Saying Goodbye to Naples’ Last ‘Acquaiola’
Carmela, or Carmelina, the historic waterseller of Naples’ Via dei Tribunali passed away on June 24, 2019. The news was given by the globally renowned pizza-maker Gino Sorbillo, a long-time friend and neighbor, the historic Sorbillo Pizzeria being located right next door to her “banca dell’acqua,” or “water counter.”
"Ciao Carmela l’Acquaiola dei Tribunali...R.I.P." Sorbillo tweeted on Monday morning.
Well into her 80s, Carmelina was a true institution, she represented an almost extinct yet emblematic figure, that of the “acquaiola.”
The term roughly translates to “waterseller,” and refers to men and women who sold water and later other refreshments such as pressed orange or lemon juice on the streets. Though the practice dates back to the Middle Ages, it had mostly died out but persisted in Naples, where it was still quite common as recently as in the 1960s and 70s.
Initially, acquaioli (sometimes also called “acquafrescai”) used carts and moved around the streets, later on however some began to settle into permanent shops.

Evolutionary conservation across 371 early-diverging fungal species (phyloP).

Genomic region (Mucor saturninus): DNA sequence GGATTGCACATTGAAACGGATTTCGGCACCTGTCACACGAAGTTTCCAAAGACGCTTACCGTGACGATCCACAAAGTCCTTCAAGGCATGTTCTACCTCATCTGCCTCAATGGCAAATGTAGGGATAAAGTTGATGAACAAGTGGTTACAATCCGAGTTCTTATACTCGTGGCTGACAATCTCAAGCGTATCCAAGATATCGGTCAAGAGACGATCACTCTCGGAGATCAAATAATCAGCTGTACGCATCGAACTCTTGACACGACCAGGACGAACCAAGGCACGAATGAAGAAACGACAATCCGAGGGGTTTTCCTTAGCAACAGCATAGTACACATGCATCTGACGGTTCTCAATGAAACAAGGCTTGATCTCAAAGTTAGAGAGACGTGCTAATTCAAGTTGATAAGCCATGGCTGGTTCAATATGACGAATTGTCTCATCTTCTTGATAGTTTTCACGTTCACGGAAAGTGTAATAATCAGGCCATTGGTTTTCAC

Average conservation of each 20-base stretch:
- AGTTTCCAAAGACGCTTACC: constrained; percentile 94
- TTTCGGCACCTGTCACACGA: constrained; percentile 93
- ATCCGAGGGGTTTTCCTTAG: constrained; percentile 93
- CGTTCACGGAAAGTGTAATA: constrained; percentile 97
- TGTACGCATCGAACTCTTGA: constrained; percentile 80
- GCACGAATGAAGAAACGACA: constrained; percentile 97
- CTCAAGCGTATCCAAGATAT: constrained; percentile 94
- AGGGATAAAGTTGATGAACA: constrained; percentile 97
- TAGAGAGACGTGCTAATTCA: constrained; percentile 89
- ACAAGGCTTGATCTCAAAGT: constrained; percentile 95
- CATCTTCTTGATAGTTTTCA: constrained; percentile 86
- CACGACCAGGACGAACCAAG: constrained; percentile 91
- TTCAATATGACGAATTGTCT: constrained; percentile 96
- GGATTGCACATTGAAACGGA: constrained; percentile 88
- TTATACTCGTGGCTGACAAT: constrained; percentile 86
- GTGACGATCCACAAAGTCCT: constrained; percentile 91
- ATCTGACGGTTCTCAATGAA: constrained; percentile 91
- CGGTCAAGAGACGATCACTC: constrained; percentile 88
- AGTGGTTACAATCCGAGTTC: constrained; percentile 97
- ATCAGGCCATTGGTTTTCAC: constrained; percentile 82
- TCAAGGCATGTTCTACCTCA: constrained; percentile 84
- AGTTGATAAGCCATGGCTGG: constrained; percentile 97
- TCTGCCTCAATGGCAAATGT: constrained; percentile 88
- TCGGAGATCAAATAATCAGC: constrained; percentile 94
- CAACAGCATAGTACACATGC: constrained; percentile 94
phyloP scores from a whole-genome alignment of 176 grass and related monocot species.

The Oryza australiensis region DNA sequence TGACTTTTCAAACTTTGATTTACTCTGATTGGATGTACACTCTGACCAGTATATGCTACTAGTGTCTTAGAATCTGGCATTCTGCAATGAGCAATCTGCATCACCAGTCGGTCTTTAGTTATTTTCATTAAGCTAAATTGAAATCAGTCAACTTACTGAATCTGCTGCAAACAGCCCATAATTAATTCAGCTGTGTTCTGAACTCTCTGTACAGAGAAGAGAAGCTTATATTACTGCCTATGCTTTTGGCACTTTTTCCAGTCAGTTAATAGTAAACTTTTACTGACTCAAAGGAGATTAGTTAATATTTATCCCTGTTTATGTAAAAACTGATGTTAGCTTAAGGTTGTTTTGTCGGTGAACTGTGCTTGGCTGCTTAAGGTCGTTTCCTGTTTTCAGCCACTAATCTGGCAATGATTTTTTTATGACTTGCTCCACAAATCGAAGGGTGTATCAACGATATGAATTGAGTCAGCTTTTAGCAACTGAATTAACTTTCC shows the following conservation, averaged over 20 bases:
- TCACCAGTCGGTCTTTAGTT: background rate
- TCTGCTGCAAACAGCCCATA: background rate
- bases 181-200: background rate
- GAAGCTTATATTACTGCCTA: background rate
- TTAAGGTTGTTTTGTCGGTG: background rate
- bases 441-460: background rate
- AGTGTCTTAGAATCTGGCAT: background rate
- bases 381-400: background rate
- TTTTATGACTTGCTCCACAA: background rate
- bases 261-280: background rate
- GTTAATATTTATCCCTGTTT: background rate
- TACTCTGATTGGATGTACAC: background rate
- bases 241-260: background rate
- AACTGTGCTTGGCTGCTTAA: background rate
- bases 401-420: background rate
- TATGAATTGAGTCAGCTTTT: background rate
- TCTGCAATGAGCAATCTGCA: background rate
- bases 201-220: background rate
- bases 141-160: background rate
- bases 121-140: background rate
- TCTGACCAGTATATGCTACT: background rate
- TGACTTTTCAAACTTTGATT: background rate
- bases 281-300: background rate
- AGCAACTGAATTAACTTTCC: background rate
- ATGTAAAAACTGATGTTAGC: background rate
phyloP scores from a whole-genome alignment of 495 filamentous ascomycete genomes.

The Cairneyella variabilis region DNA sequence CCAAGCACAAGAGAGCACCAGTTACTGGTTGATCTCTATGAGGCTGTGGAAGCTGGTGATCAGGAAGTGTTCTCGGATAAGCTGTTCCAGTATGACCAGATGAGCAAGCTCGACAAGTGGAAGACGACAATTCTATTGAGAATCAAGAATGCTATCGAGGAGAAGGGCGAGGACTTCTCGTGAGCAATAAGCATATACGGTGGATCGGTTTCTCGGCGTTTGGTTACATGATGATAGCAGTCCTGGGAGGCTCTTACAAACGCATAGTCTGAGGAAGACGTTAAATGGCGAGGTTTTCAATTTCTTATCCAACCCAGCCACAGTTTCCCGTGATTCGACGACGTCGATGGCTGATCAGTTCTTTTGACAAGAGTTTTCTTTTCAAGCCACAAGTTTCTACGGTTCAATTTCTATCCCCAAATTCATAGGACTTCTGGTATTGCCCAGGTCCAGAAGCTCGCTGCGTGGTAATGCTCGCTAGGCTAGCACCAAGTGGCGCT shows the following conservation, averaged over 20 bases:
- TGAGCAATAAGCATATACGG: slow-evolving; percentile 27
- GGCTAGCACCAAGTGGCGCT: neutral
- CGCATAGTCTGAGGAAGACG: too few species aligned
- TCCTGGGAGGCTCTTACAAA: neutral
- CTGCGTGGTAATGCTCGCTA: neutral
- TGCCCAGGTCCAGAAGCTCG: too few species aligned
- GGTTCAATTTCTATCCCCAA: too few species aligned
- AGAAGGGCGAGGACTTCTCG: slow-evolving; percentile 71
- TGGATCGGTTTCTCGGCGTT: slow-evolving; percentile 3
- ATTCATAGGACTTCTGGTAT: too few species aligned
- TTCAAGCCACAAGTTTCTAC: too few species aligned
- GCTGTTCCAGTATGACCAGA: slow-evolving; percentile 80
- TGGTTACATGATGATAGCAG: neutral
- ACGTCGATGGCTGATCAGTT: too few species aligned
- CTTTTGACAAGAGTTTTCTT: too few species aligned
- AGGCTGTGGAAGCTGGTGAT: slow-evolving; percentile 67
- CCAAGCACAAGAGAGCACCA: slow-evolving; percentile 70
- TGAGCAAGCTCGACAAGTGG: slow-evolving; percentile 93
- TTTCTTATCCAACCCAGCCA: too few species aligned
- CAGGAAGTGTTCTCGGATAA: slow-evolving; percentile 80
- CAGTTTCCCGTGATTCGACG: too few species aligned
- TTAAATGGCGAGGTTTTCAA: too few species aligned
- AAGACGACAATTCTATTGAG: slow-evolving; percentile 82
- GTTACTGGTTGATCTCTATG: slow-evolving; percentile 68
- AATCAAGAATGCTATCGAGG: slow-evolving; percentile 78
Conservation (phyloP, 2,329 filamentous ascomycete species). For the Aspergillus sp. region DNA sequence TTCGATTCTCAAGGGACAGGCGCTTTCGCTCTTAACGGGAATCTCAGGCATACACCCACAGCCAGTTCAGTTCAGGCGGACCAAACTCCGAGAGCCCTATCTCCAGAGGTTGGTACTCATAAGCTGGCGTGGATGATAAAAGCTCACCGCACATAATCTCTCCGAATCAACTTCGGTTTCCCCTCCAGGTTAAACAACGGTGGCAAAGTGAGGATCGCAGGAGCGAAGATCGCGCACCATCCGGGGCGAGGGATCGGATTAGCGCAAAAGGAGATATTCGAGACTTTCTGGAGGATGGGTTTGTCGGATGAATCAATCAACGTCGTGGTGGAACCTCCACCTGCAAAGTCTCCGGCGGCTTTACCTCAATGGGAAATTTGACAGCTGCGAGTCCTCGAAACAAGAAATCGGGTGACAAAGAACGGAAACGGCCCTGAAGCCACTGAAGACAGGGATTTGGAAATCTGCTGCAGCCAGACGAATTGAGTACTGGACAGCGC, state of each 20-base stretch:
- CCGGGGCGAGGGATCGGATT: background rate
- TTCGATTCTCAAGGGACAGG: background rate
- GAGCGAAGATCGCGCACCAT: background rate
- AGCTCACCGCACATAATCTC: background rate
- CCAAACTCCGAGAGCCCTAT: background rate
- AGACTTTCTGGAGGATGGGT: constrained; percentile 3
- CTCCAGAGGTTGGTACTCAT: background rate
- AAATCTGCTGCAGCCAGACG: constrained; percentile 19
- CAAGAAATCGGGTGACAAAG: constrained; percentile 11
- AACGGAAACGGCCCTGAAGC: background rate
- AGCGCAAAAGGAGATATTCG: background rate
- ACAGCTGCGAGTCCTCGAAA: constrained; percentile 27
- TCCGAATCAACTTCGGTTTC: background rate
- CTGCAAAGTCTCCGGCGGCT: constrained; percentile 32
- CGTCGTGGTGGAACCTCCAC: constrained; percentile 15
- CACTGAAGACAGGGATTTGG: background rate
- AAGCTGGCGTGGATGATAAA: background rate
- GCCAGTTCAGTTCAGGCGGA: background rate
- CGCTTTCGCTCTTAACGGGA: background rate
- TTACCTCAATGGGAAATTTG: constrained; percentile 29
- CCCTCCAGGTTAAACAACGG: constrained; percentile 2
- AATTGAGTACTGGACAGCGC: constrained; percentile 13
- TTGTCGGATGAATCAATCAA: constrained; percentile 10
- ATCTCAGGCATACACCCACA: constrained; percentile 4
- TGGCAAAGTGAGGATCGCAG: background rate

Carmela’s “banca dell’acqua” - literally “water counter” - has occupied its current location at number 30 of Via Dei Tribunali since the late 1800s, surviving wars, earthquakes and even occasional acts of vandalism.
That marble countertop, always surrounded by bottles and framed by citrus fruits hanging overhead, is a time machine. Having remained almost identical throughout the ages while everything around it evolved, it stands as a monument to the city’s past - not just its History with a capital “H,” the one of kings, queens, noblemen and heroes - but to its real, human past preserved in popular traditions.
Carmela, reportedly Naples’ last true acquaiola, was what kept this particular tradition alive and it’s no wonder that the entire city is sad to see her go. However, the shop is there, still in the hands of her family, who can continue to carry it on.
Meanwhile, her funeral was held this morning in the famous Church of San Lorenzo Maggiore and her memory will live on, forever immortalized in the image of her small figure standing behind that marble counter.